Some background. “For nearly a century – 1826-1905 – the doors of the United Kingdom were wide open to foreigners. The country had no means of stopping them for most of this period, and almost none of expelling them if they misbehaved. (The only exception was extradition.) Most migrants were economic – attracted by the work and opportunities for enterprise Britain offered. Others came not because they liked the country, and certainly not because of the work (they had the reputation of being disinclined to work at all), but because of the absolute and indiscriminate right of asylum Britain offered them. They were safe here. Lenin, who lived in London in the early 20th century, was rescued by a London policeman once, when a meeting turned ugly against him, after Russian police spies sowed a rumour that he was a spy. Political refugees could not even be extradited if they could show that the crimes they were accused of abroad – however terrible – were politically motivated. Looking back on this now, after a century, it seems extraordinary.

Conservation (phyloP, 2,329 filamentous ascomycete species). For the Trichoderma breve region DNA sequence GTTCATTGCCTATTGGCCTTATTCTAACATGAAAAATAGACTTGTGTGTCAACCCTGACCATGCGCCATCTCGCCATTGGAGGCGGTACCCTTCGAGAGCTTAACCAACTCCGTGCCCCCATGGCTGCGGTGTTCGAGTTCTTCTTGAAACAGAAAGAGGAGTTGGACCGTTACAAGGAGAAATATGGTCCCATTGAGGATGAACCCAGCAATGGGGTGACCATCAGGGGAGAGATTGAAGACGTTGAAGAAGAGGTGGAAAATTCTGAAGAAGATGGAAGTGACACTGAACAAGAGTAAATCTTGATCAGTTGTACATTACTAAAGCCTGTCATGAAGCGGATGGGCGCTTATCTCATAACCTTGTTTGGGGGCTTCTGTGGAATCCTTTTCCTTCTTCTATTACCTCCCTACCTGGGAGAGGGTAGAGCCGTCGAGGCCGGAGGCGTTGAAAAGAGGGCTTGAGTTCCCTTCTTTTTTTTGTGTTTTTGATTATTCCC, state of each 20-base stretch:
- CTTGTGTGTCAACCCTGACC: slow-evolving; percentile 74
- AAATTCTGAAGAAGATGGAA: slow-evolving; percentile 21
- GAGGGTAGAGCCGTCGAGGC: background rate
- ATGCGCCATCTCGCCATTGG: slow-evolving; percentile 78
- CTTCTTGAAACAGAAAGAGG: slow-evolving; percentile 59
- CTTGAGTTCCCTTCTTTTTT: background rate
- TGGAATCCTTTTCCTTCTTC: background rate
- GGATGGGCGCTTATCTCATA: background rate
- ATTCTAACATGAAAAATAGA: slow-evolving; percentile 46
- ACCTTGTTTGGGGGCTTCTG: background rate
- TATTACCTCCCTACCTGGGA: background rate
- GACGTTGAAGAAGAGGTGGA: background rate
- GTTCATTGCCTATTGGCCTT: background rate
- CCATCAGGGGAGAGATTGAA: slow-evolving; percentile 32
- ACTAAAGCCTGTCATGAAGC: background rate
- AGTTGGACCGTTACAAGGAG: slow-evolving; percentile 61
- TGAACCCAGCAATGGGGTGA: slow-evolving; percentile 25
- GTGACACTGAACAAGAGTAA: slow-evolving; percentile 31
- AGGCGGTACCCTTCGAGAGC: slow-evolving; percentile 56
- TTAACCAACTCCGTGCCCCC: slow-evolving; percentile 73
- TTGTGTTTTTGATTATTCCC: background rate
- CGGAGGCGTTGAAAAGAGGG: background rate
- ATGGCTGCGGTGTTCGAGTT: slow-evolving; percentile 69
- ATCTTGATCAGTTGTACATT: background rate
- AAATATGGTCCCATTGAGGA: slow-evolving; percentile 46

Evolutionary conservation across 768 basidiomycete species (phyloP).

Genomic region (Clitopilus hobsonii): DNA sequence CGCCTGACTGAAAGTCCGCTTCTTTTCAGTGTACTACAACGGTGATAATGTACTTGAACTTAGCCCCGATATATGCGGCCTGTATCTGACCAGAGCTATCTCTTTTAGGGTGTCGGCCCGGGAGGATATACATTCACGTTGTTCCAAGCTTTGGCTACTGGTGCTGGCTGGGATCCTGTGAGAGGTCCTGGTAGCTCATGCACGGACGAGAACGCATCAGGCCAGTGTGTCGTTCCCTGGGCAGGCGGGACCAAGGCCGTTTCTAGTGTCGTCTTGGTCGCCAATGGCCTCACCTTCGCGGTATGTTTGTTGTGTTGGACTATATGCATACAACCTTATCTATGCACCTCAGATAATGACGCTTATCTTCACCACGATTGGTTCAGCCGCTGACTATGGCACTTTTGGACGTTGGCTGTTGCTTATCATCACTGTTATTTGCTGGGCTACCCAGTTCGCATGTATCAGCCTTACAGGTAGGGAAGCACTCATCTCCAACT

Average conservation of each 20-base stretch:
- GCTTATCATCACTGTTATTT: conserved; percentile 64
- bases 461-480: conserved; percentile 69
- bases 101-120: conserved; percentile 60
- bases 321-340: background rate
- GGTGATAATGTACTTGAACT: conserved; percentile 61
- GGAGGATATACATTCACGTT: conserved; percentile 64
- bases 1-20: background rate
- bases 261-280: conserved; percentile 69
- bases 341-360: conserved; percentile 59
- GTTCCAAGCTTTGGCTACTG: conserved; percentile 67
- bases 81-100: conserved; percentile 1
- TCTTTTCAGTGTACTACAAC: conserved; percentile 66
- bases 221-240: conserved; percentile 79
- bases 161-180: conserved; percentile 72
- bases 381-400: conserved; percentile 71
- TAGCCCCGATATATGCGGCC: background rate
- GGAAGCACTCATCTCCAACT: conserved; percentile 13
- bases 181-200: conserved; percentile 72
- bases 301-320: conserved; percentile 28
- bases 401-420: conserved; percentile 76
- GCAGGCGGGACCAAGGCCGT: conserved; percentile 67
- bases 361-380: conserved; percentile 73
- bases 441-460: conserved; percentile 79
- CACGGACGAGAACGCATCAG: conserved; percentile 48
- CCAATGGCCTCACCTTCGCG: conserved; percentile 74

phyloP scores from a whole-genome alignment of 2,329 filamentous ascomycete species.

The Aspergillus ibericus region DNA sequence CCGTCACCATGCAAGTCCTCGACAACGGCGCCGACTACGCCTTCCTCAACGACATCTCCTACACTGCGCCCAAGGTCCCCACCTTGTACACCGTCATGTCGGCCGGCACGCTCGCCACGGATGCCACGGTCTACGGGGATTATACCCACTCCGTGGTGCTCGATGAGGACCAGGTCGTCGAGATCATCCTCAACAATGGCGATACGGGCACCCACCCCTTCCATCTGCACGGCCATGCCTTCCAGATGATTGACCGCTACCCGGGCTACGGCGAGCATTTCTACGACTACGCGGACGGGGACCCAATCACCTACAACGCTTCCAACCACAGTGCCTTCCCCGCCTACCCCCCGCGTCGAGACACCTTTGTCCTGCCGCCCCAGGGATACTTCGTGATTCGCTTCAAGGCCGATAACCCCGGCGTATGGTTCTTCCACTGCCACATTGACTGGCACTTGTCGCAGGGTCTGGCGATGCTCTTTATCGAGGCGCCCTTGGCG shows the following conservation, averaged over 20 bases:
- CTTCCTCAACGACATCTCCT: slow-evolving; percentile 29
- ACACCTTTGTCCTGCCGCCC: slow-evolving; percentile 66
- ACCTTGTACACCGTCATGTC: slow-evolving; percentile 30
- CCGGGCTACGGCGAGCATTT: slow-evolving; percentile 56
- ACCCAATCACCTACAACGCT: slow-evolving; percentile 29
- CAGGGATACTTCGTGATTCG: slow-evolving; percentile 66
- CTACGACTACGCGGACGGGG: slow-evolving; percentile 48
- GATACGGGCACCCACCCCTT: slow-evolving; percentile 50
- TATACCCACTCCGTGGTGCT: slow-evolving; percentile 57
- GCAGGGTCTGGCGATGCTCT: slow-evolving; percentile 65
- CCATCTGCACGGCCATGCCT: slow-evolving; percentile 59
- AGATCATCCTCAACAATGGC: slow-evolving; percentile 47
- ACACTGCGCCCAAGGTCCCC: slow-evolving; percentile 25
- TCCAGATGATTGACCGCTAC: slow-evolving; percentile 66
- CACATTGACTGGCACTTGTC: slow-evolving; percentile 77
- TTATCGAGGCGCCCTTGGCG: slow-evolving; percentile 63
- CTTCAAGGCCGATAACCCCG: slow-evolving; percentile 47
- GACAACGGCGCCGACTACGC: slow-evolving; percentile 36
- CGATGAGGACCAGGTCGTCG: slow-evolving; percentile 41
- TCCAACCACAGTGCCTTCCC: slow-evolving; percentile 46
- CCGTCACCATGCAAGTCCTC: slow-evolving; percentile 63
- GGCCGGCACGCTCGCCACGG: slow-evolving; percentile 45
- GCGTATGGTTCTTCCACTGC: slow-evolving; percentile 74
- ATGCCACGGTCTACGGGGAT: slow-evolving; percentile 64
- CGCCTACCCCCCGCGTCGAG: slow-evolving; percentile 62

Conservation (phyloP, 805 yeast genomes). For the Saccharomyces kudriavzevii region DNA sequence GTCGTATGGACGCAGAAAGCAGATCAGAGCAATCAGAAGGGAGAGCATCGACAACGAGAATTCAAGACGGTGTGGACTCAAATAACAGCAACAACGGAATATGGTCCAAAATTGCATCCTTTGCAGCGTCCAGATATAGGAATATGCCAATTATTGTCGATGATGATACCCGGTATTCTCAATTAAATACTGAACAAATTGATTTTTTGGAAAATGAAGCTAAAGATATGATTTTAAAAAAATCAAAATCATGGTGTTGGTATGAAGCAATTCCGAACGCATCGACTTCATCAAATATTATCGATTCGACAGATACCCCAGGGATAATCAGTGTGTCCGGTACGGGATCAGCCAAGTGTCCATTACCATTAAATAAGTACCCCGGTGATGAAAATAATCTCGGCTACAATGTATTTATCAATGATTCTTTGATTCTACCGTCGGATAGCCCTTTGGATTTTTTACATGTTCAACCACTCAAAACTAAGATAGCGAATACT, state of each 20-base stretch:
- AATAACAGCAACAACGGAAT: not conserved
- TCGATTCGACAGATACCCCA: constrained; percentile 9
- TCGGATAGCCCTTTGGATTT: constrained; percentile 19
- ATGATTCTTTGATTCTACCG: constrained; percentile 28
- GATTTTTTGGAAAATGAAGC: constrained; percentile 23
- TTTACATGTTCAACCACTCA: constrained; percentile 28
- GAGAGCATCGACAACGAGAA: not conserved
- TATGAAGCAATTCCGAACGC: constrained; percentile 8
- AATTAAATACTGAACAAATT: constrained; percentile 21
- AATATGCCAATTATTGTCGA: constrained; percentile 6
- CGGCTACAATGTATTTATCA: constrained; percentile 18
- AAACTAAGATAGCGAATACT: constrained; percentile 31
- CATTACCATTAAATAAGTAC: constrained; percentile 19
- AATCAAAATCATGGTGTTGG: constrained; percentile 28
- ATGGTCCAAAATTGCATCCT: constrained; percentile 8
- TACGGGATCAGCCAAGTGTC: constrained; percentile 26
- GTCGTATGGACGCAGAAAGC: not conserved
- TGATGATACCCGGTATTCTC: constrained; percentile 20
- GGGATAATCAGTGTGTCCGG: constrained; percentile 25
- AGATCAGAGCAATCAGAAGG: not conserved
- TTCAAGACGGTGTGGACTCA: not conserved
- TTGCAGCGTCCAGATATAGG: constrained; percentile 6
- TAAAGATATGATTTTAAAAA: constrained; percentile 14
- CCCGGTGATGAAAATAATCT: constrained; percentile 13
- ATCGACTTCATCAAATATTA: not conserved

‘The British tolerated the political refugees out of principle. They gained little from having them here. Britons did not support their being here because they knew and liked them; still less because they (or most of them) shared their political views. It was a matter of principle. It was the policy of asylum for refugees the British were defending, not the refugees themselves.’
LENIN’S LONDON – THE PRACTICALS
“Seedbed of the Russian Revolution”
The London 1902-1916 – Seedbed of the Russian Revolution walk takes place at 7.15 pm on Saturday, October 12; at 7.15 pm on Saturday, November 9; at 10.45 am on Saturday, December 14; at 10.45 am on Saturday, January 4; at 7.15 pm on Saturday, February 8; and at 10.45 am on Saturday, March 14
Meet Margarita – yes, she’s Russian – just outside the exit of Russell SquareTube.